United Healthcare - Medicare Plan Shopping

UHC needed to replace the plan recommendation engine for their Medicare plan shopping site, and soon. Seeing an opportunity to provide an improved user experience for their Medicare shopping experience while the hood was open, they hired bswing.

In hopes of speeding up the development timeline, the UHC team had purchased an off-the-shelf and semi-customizable “tool” from a vendor. This vendor would act as both the engine for making plan recommendations, and provide the “template” for capturing necessary user preferences for generating plan suggestions.

The task laid out for us was this: to take that off-the-shelf engine and figure out how it A: accomodated UHC’s required plan preference questions, and B: plugged into UHC’s Medicare shopping landscape, all while C: actually converting users to enroll in plans.

In the interest of time, I won’t beat around the bush here: UHC’s Medicare shopping experience is ridiculously convoluted. But in simplified terms, there are basically two halves of it:

1: a number of disconnected pages for displaying all plans they provide and the nitty gritty details for each,

2: an entirely separate set of screens for “guiding” users toward plans that may meet their healthcare needs more appropriately. This was the part we were asked to focus on.

However … Analytics and previous qualitative research provided by the UHC team revealed that users were more confident in their plan decision if they were exposed to the full range of plan options before being “guided” toward a set of suggested plans. And so naturally, it became part of our job to paint the picture of how the two halves of UHC’s Medicare shopping world came together in a seamless way that supported shoppers.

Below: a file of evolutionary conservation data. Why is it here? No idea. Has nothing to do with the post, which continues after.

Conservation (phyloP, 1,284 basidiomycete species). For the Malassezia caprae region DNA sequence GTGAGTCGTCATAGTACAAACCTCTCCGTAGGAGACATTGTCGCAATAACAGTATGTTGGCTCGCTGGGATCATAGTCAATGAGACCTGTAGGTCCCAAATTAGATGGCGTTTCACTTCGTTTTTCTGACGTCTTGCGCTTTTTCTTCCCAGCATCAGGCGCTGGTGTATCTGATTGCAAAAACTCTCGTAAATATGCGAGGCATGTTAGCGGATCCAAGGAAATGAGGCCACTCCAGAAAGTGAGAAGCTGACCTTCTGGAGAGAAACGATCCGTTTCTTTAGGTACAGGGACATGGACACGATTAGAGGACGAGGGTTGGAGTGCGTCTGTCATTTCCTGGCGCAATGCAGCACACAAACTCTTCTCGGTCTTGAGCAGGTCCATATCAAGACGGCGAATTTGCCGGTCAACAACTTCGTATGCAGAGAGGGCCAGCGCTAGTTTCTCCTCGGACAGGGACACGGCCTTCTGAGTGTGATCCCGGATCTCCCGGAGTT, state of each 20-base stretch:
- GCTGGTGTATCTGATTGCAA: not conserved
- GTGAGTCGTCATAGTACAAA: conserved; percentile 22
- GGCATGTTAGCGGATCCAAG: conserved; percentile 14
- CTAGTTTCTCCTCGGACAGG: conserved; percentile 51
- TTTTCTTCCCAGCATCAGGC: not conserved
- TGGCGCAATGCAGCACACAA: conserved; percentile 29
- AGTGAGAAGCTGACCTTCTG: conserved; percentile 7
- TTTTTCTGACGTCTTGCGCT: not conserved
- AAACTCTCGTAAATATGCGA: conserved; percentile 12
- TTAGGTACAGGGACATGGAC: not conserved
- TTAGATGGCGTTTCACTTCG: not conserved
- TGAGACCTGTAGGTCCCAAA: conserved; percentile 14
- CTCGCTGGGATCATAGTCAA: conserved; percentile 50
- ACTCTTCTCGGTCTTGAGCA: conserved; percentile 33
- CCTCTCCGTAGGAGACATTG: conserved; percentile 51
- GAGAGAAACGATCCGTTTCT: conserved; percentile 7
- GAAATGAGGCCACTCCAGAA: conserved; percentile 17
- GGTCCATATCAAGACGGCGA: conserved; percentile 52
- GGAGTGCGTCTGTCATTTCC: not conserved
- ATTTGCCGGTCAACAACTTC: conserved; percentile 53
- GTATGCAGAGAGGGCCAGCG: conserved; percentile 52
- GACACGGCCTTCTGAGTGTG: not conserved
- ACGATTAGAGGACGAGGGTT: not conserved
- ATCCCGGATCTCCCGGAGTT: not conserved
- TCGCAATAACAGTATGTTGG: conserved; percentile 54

My team led a co-create workshop with the UHC team, the plan engine vendor, and bswing, to meld the various facets of the UHC shopping landscape into a cohesive, and build-able, flow that focused on the user personas (provided by UHC) and scenarios (defined by myself and bswing team). This workshop acted as a key reference point throughout the project when making decisions about functionality and emphasis of elements in design.

A few key, and not so surprising, themes became clear from the concepts generated by teams in the workshop, which I’ll drastically simplify for our purposes here.

Theme 1:

make the experience familiar (like talking to a customer representative - whom shoppers ultimately trust for insight into plan fit), and

Theme 2:

make the experience familiar (like other online shopping experiences).


With those two themes in mind, we established a pattern for capturing basic information upfront, before driving users to the full list of available plans.

For compliance reasons, certain plan types cannot be displayed in the same list together. To help users navigate this, we included qualifying text about what each plan type offers, before encouraging users to provide their own needs and preferences for coverage, which helps us direct them to the most appropriate plans.

Plan List - Prior to Entering Preferences

Plan List - Prior to Entering Preferences

Enter Preferences

Enter Preferences

Plan List - After Entering Preferences

Plan List - After Entering Preferences

Once users arrive back at the list of plans, the descriptions for the recommended plan type is tailored to speak the shopper’s language. That is, describe how each plan matches up to the preferences they’ve expressed to us. The same tailored descriptions are included on each plan, as well as updated drug, doctor, and estimated cost information, based on what we know about the user.

Plan List - Small Screen

Plan List - Small Screen

View a Prototype

My Responsibilities:
Project Leadership
Client Communication
Scenario Definition
Workshop Framing, Participation, Report Out on Themes & Concepts
Conceptual Design & IA
Detailed Functional Design

Additional Team Members:
Eric Freeberg: Design Support
Greg McGee: Client Communication
Jen Alstad: Workshop Facilitation